Psychiatrist and psychotherapist Frank-Gerald Pajonk looks after people who have hardly left their homes since the beginning of the pandemic. The fear of the virus is too great. The expert warns: In the first Corona year alone, 2020, there was a 25 percent increase in people with anxiety disorders and depression. what can help them.
FOCUS online: Since the beginning of the pandemic, there has been a lot of talk about corona trivializers and deniers. Recently, another group seems to be increasingly coming into focus: the corona exaggerators. Do you have such people as patients?
Prof. Frank-Gerald Pajonk: Yes, that’s the way it is. The spectrum ranges from those who still have reduced social contacts to individuals who have hardly left their homes for two and a half years. Partly with massive health problems as a consequence, by the way.
Pajonk: I know a woman with cancer who could probably have been treated well had she gone to the doctor in time. The tumor has since metastasized. Or I have a patient who has developed heart failure due to an untreated heart valve disease and who is bedridden in the meantime. In such cases, the damage caused by the self-chosen lockdown is much greater than the possible damage caused by leaving your own four walls.
Don’t those affected see that?
Pajonk: First of all, let’s be aware that there are decision-making processes behind the behavior mentioned. Each of us makes a risk assessment. If we decide to take certain precautionary measures, it happens comparatively quickly. Consideration of decisions about our safety takes much longer. That’s how it’s biologically designed. Look, at the beginning of the pandemic, it made sense to exercise great caution. We were dealing with a completely new type of virus, the threat was enormous. You forget that sometimes…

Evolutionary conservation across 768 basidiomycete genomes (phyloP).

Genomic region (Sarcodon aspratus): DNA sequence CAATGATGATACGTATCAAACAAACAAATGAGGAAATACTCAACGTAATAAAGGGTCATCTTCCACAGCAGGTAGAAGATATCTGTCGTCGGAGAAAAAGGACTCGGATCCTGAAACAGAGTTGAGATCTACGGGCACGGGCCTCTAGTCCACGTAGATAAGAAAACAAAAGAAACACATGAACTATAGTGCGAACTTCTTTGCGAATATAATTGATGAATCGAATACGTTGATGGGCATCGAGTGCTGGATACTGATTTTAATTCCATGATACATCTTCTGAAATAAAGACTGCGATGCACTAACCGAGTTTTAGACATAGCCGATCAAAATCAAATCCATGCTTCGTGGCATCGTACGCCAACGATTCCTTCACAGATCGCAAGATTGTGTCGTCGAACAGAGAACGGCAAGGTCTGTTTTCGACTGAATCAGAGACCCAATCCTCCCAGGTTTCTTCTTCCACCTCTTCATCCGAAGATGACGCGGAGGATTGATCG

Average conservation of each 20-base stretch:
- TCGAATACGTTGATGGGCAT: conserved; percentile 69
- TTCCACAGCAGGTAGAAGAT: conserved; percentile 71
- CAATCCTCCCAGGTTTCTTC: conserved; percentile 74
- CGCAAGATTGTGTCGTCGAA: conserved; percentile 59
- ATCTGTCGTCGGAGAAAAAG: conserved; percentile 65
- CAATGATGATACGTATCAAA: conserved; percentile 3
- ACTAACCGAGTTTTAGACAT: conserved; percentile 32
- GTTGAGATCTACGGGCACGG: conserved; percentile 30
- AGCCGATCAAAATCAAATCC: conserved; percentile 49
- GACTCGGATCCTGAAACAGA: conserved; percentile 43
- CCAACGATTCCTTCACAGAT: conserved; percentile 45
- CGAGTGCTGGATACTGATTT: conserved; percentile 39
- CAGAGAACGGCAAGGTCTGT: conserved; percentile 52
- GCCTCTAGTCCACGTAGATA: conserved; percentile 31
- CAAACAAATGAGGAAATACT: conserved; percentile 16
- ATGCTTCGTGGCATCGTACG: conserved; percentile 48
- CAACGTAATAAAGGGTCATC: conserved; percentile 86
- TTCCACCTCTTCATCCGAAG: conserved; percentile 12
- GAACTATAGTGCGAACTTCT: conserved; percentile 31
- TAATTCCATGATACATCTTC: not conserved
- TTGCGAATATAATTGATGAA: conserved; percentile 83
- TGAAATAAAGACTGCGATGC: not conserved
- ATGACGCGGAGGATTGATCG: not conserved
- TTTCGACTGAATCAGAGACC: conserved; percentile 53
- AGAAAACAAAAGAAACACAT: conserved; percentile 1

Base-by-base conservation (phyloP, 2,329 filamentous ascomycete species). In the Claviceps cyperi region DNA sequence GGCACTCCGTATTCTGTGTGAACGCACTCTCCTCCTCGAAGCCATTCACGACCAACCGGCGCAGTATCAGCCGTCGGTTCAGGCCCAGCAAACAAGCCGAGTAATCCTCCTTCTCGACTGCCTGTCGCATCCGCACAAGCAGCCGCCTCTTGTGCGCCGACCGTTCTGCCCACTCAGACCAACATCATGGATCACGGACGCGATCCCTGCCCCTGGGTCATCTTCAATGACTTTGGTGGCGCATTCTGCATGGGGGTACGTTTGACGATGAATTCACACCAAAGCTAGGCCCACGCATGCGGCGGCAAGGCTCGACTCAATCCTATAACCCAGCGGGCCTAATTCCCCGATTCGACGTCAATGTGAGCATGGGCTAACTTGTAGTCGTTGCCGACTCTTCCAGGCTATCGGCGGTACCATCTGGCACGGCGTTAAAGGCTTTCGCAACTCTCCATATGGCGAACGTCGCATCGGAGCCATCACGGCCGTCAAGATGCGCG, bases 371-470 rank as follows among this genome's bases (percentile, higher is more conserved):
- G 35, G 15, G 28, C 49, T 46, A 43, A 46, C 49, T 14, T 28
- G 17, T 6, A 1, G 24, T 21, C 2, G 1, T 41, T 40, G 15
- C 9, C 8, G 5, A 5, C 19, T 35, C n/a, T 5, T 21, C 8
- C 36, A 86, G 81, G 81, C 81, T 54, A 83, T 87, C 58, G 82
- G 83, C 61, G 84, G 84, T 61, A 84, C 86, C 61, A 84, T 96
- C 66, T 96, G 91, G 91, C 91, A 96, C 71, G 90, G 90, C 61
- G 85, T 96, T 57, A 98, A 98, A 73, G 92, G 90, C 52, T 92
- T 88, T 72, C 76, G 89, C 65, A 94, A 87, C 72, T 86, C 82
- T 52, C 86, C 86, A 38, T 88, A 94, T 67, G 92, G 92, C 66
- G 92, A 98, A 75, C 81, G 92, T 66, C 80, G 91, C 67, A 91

Pajonk: … that people were suddenly locked in their hotel room and couldn’t leave countries like India for six months, for example. The images of coffins and overcrowded crematoria. The world economy collapsed. There was a threat scenario of extreme proportions. And it’s quite normal when people have reacted to it with great fear.
Pajonk: A not insignificant part of the population still seems to have got stuck in this scenario to a certain extent. The way back to normality is still difficult for some. Every day we see patients who still retain certain behaviors from the lockdown period. Overall, we are currently experiencing a huge increase in fears, worldwide. According to the World Health Organization (WHO), one billion people were already suffering from anxiety disorders and depression in 2019. The first Corona year 2020 alone led to another increase of 25 percent.
Many still have the warning voice of Karl Lauterbach, who became Federal Minister of Health during the pandemic, in their ears. What do you say: Was there too much and too loud a warning? Pajonk: That was certainly the case with regard to certain groups. The main appeal was to people who didn’t take the virus seriously enough. At least that’s what I heard. They spoke to the unwary, perhaps also to the inexperienced.
And not to people like the patients you just reported on. Isn’t it unfair when a minister only has a cross-section of the people in the country in mind?
Pajonk: Karl Lauterbach is an epidemiologist. As an epidemiologist, his appeals were conclusive. An epidemiologist wants to keep the spread of the virus small. That has top priority. And this goal was understandable and sensible for society as a whole, especially at the beginning of the pandemic – when we didn’t know that much about the virus and didn’t have a vaccination.